Great Northern Peninsula

The Great Northern Peninsula (Inuttitut: Ikkarumiklua[1]) is the largest and longest peninsula of Newfoundland, Canada, approximately 225 km long and 80 km wide at its widest point and encompassing an area of 17,483 kmĀ². It is defined as that part of Newfoundland from Bonne Bay northwards around Cape Norman and Cape Bauld and thence southwards to the head of White Bay, bounded by the Gulf of St. Lawrence on the west, the Strait of Belle Isle on the north and the Labrador Sea and White Bay on the east.

The vast majority of the peninsula is located within Division No. 9, Newfoundland and Labrador.[2] For population and demographic data, see the census division.

Topography

The Great Northern Peninsula can be divided into two main topographic areas, the high plateau of the Long Range Mountains and the low-lying coastal areas around which all of settlements can be found. The Long Range Mountains are a mixture of steep mountain valleys with spectacular fjords leading to the sea and mountainous areas dotted with many lakes and rivers. The northern end of the peninsula is indented by Hare Bay. The south and eastern end of the peninsula are mountainous, while the western end has a coastal plain in the northern half and deep fiords in the southern half.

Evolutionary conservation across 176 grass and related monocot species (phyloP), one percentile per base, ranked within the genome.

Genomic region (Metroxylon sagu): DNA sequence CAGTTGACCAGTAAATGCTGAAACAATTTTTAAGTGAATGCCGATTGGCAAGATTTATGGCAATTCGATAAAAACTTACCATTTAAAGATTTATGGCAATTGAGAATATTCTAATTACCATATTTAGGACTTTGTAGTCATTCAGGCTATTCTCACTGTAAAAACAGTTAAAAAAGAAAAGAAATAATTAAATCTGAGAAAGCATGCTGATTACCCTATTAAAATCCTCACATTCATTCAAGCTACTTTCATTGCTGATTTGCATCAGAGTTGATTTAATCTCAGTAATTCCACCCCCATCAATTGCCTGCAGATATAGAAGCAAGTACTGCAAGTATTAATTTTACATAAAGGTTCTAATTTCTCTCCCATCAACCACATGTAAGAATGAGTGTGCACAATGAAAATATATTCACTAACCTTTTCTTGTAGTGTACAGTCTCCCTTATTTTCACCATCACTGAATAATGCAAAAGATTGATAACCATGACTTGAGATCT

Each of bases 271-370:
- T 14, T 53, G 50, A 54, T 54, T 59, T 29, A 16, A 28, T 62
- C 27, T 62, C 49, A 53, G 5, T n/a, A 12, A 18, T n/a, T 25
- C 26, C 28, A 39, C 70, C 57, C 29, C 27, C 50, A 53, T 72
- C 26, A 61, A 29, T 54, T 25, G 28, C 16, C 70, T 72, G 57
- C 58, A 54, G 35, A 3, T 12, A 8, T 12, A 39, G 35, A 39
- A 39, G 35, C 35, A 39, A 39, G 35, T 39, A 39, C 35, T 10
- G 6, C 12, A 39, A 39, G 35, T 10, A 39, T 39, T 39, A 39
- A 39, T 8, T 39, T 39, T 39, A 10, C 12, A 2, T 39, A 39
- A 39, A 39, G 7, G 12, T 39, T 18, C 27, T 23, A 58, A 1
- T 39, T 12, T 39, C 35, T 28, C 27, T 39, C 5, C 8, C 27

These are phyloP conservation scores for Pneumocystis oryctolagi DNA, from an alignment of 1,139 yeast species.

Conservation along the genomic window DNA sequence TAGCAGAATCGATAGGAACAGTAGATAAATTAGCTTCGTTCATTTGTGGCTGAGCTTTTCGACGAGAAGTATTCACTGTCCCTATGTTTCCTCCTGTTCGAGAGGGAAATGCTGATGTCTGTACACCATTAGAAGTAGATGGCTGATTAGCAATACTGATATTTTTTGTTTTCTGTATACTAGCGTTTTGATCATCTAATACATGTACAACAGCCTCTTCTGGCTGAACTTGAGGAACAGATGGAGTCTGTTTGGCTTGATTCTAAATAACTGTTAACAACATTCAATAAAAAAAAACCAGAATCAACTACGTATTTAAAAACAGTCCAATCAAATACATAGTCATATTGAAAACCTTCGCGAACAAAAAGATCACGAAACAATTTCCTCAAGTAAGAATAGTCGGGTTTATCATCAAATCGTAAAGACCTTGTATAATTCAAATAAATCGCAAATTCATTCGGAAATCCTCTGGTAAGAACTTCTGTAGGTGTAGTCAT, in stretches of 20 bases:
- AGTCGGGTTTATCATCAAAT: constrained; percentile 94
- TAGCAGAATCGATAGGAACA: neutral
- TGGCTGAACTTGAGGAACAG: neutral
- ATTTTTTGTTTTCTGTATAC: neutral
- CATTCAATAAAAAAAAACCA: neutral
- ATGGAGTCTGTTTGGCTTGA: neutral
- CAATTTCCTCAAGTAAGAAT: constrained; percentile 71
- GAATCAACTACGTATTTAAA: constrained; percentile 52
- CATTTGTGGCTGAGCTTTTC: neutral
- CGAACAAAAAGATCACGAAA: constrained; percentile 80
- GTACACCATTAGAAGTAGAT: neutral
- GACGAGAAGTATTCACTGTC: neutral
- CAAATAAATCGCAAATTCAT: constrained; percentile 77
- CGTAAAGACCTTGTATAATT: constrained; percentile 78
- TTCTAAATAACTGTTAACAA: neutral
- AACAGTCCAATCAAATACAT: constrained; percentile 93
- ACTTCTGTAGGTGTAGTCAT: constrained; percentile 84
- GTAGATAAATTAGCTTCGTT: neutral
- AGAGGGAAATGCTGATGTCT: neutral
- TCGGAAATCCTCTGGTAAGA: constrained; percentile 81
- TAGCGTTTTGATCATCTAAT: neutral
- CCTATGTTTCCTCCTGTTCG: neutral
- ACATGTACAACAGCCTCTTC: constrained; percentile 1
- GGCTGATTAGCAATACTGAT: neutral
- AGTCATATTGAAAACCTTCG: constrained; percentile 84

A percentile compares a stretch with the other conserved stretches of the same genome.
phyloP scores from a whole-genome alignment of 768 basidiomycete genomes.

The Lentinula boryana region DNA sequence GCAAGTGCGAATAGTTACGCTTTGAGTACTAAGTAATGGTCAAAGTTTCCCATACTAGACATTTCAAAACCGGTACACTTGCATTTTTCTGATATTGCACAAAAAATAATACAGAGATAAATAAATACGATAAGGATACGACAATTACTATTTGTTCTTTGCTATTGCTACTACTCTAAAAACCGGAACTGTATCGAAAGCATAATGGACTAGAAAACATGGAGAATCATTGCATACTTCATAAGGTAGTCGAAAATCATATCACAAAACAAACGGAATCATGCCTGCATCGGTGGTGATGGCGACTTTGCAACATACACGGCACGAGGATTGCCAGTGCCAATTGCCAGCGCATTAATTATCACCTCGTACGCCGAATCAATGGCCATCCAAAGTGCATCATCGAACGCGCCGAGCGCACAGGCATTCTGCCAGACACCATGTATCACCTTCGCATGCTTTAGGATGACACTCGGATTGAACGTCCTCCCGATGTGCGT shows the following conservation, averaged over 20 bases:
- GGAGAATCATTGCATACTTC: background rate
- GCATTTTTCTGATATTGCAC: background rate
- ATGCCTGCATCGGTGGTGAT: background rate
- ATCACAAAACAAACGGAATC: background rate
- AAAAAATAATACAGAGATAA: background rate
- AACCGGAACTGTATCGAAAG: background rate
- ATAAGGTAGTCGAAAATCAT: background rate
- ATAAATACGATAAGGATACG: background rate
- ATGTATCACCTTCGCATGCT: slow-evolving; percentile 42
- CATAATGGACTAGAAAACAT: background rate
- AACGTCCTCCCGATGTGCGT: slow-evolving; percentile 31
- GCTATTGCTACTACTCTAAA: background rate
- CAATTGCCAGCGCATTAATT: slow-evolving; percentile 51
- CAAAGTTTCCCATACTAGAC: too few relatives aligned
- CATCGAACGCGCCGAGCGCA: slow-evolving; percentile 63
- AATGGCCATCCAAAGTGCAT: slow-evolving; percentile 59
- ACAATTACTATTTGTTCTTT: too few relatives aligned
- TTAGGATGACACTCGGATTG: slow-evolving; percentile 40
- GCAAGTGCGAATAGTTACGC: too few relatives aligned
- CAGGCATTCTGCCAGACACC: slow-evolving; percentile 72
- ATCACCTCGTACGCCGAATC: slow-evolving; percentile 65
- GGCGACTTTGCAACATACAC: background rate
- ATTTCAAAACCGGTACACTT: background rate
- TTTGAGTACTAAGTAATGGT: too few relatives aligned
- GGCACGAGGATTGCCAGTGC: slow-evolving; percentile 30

Gros Morne National Park is located on the peninsula.

See also

References

  1. http://www.nunatukavut.ca/home/files/pg/unveiling_nunatukavut.pdf
  2. Except from Census Division No. 9, Subdivision G of Division No. 5 and the town of Jackson's Arm also lay on the peninsula.

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